Tri-mAb therapy is dependent on the expression of DR5 on tumor cells, and ligation of DR5 is thought to induce immunogenic cell death in a proportion of tumor cells, thereby liberating TAA for recognition by the immune system. Nevertheless, it is possible to extend this type of therapy to DR5-refractory tumors by using some chemotherapeutic agents that can also induce immunogenic cell death resulting in enhanced immune responses against tumors when combined with anti-CD40 and anti-CD137 [17,18]. Other orthotopic models of cancer do exist including MC38 mouse colon carcinoma and, although not established in our laboratory, it would be of interest to determine if the current observations extend to these models.
Other combination immunotherapies have demonstrated potential for the eradication of large proportions of established subcutaneous tumors in mice including the use of Toll-like receptor agonists in combination with anti-CD137 . It would be of interest to determine if coadministration of cytokine can enhance therapy against more established subcutaneous disease or orthotopic disease in those settings.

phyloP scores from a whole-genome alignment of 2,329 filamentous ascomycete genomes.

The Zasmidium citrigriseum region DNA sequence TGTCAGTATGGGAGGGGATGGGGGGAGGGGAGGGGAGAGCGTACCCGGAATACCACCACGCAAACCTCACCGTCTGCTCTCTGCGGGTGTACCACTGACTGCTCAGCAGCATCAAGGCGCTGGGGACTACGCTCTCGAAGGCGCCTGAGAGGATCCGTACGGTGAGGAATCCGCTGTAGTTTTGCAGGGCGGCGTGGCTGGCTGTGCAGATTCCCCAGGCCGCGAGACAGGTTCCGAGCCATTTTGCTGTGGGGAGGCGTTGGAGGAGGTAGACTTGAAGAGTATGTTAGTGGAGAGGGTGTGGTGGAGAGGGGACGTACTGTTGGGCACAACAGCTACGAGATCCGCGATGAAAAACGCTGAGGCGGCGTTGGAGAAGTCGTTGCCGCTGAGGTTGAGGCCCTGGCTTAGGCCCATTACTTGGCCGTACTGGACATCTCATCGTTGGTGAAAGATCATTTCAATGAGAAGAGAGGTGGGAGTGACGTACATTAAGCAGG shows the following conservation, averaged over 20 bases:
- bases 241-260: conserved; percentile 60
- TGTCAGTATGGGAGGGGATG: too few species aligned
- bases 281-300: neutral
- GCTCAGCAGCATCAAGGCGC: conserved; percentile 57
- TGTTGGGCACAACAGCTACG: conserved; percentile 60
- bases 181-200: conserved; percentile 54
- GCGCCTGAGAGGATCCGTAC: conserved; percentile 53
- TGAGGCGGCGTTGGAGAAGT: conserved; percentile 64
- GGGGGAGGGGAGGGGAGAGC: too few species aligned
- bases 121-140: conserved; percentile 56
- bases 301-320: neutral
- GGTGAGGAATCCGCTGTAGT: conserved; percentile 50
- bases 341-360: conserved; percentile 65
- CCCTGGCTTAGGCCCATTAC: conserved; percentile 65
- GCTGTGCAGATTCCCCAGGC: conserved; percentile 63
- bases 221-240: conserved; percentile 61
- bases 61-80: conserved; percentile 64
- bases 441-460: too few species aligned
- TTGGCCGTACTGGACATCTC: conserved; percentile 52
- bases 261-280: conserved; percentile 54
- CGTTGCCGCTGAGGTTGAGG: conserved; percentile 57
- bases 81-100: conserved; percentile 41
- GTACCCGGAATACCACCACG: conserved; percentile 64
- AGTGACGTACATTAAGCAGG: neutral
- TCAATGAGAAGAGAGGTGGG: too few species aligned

Other forms of therapy have been demonstrated to impact on orthotopic kidney cancer in mice, including the use of IL-2 in combination with anti-CD40  or IL-12  in the Renca system. However, part of the novelty of our observations in the current study lie in the advanced nature of orthotopic disease and the ability to produce a large proportion of long-term survivors that have no evidence of disease upon conclusion of experiments without the need for surgical resection of the primary.